Chavez Flies to Cuba for More Treatmentإقرأ هذا الخبر بالعربية
Venezuelan President Hugo Chavez flew back to Cuba late Saturday for more radiation treatment after his latest cancer surgery.
Surrounded by military guards of honor, the Venezuelan leader boarded a Havana-bound plane at Maiquetia International Airport at about 9:15 pm local time (0145 GMT Sunday).
Earlier in the day, Chavez said in a message broadcast on radio and television that he was planning to start radiation therapy in Havana on Sunday, adding that his treatment was expected to continue "four or five weeks."
The news came with Chavez already campaigning for re-election later this year.
Chavez, 57, underwent surgery in Havana on February 26 to remove a cancerous tumor around the pelvis, the same area from where a first tumor was extracted in June last year.
Officials in Caracas have never specified what type of cancer the president is suffering from, but they have denied the disease has spread to other organs.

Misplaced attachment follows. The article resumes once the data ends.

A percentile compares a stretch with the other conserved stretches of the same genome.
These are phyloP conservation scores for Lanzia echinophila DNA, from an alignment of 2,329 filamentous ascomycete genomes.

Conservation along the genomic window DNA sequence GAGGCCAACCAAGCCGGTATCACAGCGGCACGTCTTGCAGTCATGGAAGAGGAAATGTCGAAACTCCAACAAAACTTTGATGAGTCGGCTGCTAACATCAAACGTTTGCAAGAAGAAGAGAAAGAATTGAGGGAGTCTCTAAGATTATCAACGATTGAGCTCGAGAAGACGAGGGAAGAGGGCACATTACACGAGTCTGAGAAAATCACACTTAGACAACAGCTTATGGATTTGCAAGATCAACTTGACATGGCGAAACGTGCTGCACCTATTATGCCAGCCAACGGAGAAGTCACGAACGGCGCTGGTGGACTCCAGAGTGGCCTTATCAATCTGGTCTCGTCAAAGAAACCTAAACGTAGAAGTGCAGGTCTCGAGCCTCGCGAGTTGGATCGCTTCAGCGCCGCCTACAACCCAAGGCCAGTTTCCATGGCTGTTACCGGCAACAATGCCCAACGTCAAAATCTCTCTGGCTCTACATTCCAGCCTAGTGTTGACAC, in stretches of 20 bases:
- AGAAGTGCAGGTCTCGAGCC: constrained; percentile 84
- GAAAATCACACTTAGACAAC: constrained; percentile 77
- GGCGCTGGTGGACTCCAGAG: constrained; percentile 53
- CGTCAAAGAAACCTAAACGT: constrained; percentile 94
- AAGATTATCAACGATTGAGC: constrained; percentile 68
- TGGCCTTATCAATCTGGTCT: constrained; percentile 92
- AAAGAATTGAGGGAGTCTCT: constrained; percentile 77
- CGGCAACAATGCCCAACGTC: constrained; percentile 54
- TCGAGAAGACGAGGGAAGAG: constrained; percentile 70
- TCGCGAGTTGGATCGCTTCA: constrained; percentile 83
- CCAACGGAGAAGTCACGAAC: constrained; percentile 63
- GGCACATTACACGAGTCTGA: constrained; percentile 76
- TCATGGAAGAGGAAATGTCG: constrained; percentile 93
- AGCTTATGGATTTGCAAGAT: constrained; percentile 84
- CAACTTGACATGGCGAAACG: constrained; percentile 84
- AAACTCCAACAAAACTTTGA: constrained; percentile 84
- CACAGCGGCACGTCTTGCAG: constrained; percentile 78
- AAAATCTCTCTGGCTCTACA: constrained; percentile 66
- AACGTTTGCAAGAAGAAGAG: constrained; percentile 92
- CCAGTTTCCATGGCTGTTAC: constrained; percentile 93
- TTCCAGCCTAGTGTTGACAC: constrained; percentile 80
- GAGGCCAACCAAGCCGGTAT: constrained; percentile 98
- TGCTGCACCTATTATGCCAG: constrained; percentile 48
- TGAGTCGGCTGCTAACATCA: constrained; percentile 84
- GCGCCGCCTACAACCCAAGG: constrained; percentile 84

Latin America's highest-profile leftist leader, who has been in power since 1999, faces a strong challenge in the October 7 presidential election from 39-year-old Henrique Capriles, the candidate of a unified opposition.
Chavez said the radiation therapy would be applied to the same areas where he had had surgery, without specific details.
He was "eating and moving without any difficulty," following last month's operation, he added.
Chavez made the announcement in the middle of a council of ministers in the Miraflores Palace, where he told his team that he would remain active in the government.
"I will be calling, signing, reading," he said.
"Today, radiation therapy and gradually I will again assume my role at the forefront and succeed."
Chavez, who is running for a third term as president in the October 7 election, has ruled out the possibility of a replacement candidate.
He faces a strong challenge from 39-year-old Henrique Capriles, the candidate of a unified opposition.
Chavez has used Venezuela's vast oil wealth on popular social programs and to help keep afloat his communist ally Cuba, even as he courted anti-U.S. allies from Iran to Libya.